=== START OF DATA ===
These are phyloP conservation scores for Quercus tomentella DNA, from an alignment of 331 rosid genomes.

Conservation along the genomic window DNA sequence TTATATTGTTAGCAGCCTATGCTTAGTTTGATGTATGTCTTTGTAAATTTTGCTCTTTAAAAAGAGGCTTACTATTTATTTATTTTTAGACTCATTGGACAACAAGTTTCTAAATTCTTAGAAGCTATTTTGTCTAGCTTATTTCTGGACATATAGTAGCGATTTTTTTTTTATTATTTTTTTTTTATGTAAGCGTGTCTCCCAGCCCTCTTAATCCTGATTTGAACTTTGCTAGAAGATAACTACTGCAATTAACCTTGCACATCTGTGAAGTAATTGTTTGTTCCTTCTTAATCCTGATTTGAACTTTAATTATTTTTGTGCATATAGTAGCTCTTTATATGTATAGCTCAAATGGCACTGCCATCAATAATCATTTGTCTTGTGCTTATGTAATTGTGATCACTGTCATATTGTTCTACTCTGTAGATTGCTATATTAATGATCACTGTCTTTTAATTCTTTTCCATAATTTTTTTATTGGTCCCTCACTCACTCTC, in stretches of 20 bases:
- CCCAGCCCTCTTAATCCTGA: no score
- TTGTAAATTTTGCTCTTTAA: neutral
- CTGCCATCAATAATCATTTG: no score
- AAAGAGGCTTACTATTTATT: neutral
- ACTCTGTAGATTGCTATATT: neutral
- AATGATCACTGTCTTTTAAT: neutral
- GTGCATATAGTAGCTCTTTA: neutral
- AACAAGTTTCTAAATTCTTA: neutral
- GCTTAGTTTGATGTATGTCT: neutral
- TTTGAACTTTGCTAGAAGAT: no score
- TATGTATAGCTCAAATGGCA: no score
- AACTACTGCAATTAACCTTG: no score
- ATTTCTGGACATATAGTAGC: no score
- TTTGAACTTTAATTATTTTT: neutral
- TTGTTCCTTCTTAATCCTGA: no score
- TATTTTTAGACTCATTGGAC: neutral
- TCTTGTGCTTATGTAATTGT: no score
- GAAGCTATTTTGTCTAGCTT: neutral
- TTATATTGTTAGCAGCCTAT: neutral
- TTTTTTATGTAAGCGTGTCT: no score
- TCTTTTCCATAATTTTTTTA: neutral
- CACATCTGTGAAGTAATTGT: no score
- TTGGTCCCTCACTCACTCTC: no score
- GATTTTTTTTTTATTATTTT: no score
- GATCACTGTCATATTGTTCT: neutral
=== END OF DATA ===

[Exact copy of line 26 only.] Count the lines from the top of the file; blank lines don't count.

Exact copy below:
- GATTTTTTTTTTATTATTTT: no score